VILNIUS, LITHUANIA – Over the past twelve months, countries within the European Union have done very little in furthering initiatives tied to improving the gender equality index, revealed a recent report. It went on to say that pandemic has had adversely affected gender equality, mental and sexual health markers across Europe.

The annual report compiled by the European Institute of Gender Equality (EIGE) is being released since 2013. In its sixth edition, the report factored in indicators like work, power, money, health, knowledge and time. This time, it also addressed the issue of a spike in cases of gender-based violence and the impact of the pandemic on people from the disadvantaged sections. 

The conclusion drawn in this year’s report was that the EU scored 68 out of 100 points on the Gender Equality Index, which is an improvement of a mere 0.6 points from last year. Like last time, Sweden and Denmark topped the index with the Netherlands coming in a close third, followed by Finland and France. Luxembourg, Lithuania and Netherlands registered the biggest improvement in the last twelve months. Sweden scored the highest among all countries at 83.9 points, while Greece scored the lowest at 52.6 points. 

“Europe has made fragile gains in gender equality but big losses are emerging as a result of the COVID-19 pandemic. The economic fallout is lasting longer for women, while life expectancy for men has dropped. Our Index findings can help Europe’s leaders tackle the different effects of the pandemic on women and men and alleviate the unequal short and long-term impact,” said EIGE’s Director Carlien Scheele about the importance of the report.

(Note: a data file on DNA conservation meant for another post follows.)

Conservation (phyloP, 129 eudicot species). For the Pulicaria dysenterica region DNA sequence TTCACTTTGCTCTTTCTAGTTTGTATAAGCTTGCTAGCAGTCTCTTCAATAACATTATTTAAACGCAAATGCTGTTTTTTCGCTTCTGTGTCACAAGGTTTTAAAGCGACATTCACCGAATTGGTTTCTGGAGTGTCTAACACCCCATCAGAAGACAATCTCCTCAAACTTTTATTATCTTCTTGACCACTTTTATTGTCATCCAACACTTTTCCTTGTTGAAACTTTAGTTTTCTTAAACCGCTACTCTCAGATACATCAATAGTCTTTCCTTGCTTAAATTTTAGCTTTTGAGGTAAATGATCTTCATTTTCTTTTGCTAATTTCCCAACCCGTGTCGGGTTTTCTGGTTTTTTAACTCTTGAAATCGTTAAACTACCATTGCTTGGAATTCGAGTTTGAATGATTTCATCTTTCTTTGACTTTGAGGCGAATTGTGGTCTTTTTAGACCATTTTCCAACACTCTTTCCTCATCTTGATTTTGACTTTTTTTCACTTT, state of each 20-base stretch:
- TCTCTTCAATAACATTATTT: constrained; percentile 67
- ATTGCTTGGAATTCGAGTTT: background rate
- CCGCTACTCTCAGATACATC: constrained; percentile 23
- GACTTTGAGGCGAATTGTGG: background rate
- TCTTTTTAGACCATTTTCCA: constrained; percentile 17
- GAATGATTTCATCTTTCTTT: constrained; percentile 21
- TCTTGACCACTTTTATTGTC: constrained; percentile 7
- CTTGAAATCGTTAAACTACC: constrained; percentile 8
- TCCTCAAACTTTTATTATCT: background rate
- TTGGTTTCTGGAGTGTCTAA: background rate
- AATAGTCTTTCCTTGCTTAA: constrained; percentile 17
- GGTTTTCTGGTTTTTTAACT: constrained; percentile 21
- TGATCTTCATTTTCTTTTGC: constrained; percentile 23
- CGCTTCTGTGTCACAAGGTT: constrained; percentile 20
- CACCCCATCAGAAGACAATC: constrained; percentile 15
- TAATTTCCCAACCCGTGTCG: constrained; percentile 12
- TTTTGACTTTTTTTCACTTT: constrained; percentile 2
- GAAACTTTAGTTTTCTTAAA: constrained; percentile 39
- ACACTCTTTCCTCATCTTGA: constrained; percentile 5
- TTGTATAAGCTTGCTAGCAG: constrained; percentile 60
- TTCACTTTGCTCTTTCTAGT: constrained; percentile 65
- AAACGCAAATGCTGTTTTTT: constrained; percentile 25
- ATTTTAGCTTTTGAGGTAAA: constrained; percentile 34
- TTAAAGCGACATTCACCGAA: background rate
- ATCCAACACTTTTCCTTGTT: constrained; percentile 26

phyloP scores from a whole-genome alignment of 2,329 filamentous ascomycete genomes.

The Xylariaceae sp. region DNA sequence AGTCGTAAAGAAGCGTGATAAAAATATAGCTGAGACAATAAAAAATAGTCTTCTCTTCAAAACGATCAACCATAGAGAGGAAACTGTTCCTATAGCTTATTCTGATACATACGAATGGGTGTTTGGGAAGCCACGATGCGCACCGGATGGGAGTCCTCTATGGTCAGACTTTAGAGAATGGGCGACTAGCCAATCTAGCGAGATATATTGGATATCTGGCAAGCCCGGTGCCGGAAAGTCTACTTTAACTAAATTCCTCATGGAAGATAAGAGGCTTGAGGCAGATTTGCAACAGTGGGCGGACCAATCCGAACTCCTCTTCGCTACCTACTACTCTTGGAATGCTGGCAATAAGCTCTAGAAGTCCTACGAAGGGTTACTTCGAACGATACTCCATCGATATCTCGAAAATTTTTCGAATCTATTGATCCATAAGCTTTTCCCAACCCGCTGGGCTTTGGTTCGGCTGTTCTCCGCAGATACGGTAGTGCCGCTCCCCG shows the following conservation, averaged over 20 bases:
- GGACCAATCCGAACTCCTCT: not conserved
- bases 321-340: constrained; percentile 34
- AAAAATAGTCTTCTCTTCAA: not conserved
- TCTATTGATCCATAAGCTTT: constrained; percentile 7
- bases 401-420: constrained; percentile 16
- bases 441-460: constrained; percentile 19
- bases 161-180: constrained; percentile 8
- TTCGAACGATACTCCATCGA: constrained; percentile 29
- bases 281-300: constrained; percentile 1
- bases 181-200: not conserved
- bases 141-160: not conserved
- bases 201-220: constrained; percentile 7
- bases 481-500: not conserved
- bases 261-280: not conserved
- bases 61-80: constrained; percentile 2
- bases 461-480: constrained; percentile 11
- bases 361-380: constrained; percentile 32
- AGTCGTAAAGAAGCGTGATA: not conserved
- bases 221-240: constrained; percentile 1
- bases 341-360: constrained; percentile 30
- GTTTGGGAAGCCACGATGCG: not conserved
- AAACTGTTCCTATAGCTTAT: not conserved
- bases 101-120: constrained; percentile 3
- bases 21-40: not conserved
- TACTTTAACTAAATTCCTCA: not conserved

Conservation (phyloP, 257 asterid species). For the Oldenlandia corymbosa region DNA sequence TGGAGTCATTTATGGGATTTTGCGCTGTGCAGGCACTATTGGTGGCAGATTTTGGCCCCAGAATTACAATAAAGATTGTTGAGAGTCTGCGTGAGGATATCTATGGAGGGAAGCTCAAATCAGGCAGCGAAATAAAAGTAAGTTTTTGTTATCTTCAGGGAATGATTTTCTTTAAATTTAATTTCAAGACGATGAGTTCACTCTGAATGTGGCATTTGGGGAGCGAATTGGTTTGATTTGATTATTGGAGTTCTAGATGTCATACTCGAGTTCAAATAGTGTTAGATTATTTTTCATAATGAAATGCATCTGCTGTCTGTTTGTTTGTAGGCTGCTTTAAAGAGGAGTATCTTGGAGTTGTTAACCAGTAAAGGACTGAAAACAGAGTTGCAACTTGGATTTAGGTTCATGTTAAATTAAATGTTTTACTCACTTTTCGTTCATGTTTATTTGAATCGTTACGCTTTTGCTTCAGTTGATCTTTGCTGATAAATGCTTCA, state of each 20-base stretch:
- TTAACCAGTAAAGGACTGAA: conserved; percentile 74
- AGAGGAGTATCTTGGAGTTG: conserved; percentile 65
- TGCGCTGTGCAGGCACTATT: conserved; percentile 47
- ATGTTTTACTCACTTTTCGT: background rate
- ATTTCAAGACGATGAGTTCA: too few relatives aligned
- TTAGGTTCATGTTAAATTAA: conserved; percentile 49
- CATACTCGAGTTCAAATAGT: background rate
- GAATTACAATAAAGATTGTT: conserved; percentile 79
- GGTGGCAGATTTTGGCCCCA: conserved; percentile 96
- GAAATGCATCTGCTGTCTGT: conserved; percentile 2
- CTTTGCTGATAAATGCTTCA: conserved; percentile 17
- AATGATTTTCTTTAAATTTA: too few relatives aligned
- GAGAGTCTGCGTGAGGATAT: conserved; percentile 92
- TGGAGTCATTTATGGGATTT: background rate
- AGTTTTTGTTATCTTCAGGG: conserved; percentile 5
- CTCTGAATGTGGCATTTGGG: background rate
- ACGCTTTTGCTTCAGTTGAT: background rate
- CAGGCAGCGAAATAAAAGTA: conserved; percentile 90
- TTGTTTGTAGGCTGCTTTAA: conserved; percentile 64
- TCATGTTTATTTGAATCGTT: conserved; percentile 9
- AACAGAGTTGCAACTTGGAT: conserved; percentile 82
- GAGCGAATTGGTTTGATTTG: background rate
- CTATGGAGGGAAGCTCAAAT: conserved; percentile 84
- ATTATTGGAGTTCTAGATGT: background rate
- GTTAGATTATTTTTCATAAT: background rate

Considering the current state of the world, this year’s report focussed on finding out the link between health and gender equality. It found that while the number of women employed in the healthcare industry was huge, they were more prone not only to fall prey to coronavirus but also the mental burnout of being overworked during the pandemic. 

Other health related findings of the report were:

  • With more prevalence of heart diseases, blood pressure and diabetes, men were more likely to be hospitalised on contracting the virus
  • Countries with higher cases of the virus experienced a drop in birth rates 
  • Due to falling mental health, economic uncertainty and several additional unpaid domestic and caregiving responsibilities on women made many couples either delaying or deciding against having children 
  • Access to sexual and reproductive healthcare services became more difficult
  • On account of schools being closed and the restricted movements due to lockdowns, it became more difficult for girls and women to get access to menstrual hygiene information and products

The report concluded that the governments must integrate concerns regarding gender equality while undertaking policymaking decisions. “Equal access to good quality health services, including sexual and reproductive health and rights, allows women and men, in all their diversity, to live a full and active life in society,” said  Helena Dalli, EU Commissioner for Equality.